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Nepal and the Himalayas: A Must on a Photographer’s Bucket List

I specialize in fine art panoramic landscape photography, wildlife photography, and indigenous portraiture from remote locations around the world. A visit to Nepal and a trek in the Himalayas should be a priority on every photographer’s bucket list. Here’s some helpful knowledge for making the most of your Nepalese expedition.

I specialize in fine art panoramic landscape photography, wildlife photography, and indigenous portraiture from remote locations around the world. A visit to Nepal and a trek in the Himalayas should be a priority on every photographer’s bucket list.  Here’s some helpful knowledge for making the most of your Nepalese expedition. For my trip, I carried a Nikon D3s and D800E digital SLR bodies with a Nikon 24-85mm f/3.5-4.5G AF-S ED VR,  Nikkor AFS 80-400mm f 4.5-5.6 ED VR, and 70-200mm f2.8 G AF-S ED VRII lenses.

Must See Locations

Nepal is riddled with photographic opportunities. You really can’t go wrong paying a visit anywhere in the country. However, there are a few locations worth zeroing in on if you have limited time or knowledge of the area, such as Kathmandu, Chitwan National Park, Himilayas, and Pokhara.

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An elder woman spins a Nepalese prayer wheel at the Monkey Temple. This image was captured with Nikon D3s and a Nikon 70-200mm f/2.8G AF-S ED VR II.

Gear Tips

The climate in the Himalayas is constantly changing, particularly at higher altitude. Prepare yourself for all types of weather conditions and layer your clothing. Be sure to wear a warm base layer and carry a waterproof layer with you at all times to protect you and your gear. Gear bags, such as a Gura Gear 26L Bataflae, work extremely well for ease of access and to keep your gear dry. Another tip is to hire a porter (or “Sherpa”) and trek with a walking stick or hiking poles such as those made by Leki. Even individuals in excellent cardiovascular shape have had difficulty in these mountains. Safety always comes first.

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A woman sits and relaxes on a temple’s steps in Durbar Square. This image was captured with a D800E and a Nikkor AFS 80-400mm f 4.5-5.6 ED VR.

Chitwan National Park

It is said that, “eyes are the window to the soul.” This Asian Elephant’s eye tells a tormented story. For years, elephants have been mistreated in the region and used primarily for work purposes. I can’t say I was ecstatic about how they were treated while in my presence; however, in the Chitwan National Park you can at least provide some comfort to these gentle giants by spending the afternoon grooming and bathing them in a river.

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Mt. Everest (on the left and tallest in the world at 29,029ft) and Lhotse (on the right and 4th tallest in the world at 27,940ft) stand together on watch over Nepal to the south and Tibet to the north. The night before, we had a white-out snow storm and our chances to observe these natural wonders looked grim. Not so as dawn broke, revealing this scene from the small mountain village of Tengboche. This image was captured with a D800E and a Nikon 24-85mm f/3.5-4.5G AF-S ED VR.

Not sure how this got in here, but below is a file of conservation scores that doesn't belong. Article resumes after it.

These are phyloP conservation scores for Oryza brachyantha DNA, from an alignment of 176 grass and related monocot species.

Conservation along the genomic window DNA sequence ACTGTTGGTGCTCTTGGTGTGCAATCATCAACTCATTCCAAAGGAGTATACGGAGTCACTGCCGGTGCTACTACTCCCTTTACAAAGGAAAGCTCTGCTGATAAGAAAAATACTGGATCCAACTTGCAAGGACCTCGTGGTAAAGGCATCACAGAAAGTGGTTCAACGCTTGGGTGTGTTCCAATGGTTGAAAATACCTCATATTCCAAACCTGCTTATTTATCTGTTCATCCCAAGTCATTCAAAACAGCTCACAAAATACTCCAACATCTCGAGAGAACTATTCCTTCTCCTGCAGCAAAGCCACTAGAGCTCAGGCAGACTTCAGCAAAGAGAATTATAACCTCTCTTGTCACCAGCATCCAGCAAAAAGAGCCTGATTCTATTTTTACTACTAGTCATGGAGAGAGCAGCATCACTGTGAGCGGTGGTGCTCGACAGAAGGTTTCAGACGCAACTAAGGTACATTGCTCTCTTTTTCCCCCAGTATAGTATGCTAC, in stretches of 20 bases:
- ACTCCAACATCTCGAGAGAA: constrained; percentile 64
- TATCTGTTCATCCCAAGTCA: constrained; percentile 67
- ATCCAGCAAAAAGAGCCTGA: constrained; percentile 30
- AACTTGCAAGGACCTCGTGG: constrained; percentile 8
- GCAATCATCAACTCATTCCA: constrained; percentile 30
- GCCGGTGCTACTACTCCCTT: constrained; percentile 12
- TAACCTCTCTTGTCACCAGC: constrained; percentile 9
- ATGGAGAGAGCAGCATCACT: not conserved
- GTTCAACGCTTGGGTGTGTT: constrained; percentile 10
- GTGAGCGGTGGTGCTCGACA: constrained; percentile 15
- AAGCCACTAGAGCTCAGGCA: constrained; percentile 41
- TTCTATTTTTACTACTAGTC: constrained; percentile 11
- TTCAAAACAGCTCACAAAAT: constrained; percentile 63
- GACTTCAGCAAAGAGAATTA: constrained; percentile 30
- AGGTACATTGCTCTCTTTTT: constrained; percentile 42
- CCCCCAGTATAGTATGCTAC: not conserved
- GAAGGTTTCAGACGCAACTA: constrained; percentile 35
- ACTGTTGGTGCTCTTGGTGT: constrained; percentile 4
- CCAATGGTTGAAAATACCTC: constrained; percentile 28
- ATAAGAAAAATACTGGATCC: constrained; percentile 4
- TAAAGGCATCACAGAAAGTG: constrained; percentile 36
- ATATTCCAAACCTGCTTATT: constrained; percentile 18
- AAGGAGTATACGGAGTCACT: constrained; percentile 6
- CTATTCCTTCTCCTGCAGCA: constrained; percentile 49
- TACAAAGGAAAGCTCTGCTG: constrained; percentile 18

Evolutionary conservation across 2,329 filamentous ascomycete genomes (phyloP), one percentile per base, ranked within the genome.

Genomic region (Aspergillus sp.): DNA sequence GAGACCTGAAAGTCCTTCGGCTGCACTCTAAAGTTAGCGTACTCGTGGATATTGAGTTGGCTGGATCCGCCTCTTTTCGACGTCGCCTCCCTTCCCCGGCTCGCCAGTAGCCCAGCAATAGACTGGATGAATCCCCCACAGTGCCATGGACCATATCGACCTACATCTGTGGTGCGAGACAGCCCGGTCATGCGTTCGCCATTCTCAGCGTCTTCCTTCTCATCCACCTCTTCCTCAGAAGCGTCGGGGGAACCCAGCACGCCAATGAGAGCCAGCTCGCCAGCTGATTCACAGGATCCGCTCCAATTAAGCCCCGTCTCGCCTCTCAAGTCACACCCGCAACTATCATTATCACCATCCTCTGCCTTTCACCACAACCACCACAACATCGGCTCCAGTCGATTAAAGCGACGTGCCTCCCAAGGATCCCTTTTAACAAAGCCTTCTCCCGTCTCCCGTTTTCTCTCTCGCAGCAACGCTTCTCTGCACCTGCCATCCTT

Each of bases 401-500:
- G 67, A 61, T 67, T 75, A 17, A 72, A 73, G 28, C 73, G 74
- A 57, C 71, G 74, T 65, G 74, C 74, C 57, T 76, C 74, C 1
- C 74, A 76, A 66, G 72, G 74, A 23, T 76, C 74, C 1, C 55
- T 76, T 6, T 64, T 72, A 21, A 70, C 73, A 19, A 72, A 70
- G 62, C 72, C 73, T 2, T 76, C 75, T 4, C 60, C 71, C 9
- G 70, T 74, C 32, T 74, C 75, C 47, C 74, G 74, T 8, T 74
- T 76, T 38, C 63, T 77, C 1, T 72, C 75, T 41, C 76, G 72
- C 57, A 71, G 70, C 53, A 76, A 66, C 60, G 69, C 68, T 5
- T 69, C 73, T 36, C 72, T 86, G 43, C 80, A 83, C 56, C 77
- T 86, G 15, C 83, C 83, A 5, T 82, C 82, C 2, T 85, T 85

Pokhara

A young monk is seen here on his way from class to daily prayer. This image was captured in a Tibetan Monastery near Pokhara.

Travel with Experienced Guides

I’ve heard many horror stories about adventure seekers attempting to hike the Everest Base Camp Trail alone or without an experienced guide. This is a mistake, which often does not end well for the trekker. While it is true that one path leads up to Everest Base Camp and back, there are many twists and turns that may lead you off course. Trekkers “going it alone” frequently have accidents, get lost, and even disappear to never be found again.

Personally, I recommend Nature Beyond for someone who has a keen interest in photography. Among the other local experts at your disposal at Nature Beyond, Pallab Bhattacharya is an experienced photographer himself with an extensive knowledge of the region that is invaluable. While in the Himalayas, Pallab and his organization also team up with expert mountaineers to lead the trekking portion of the expedition.

This Buddhist monastery was captured by our expedition member and talented photographer, Bruce Kennedy, at sunrise near the village of Tengboche in the eastern Himalayas.

A Final Word: Nepal’s Ongoing Earthquake Recovery Effort

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The Nepalese people need your help! On April 25, 2015, our photo expedition was caught on the ground in Nepal during a 7.8 magnitude earthquake – the worst to rock the region in over 80 years. In addition to the tragic loss of life, there was widespread devastation to Nepal’s infrastructure.

The Nepalese people continue their battle to recover and rebuild their communities today but require significant assistance. If you would like to help, please donate to a trusted group such as Children and Youth First (“CYF”). CYF is a 501(c) charitable non-profit and non-governmental organization that was established in 2008 by an energetic group of nine like-minded youth volunteers from Kathmandu.

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Tags: , Last modified: May 24, 2020
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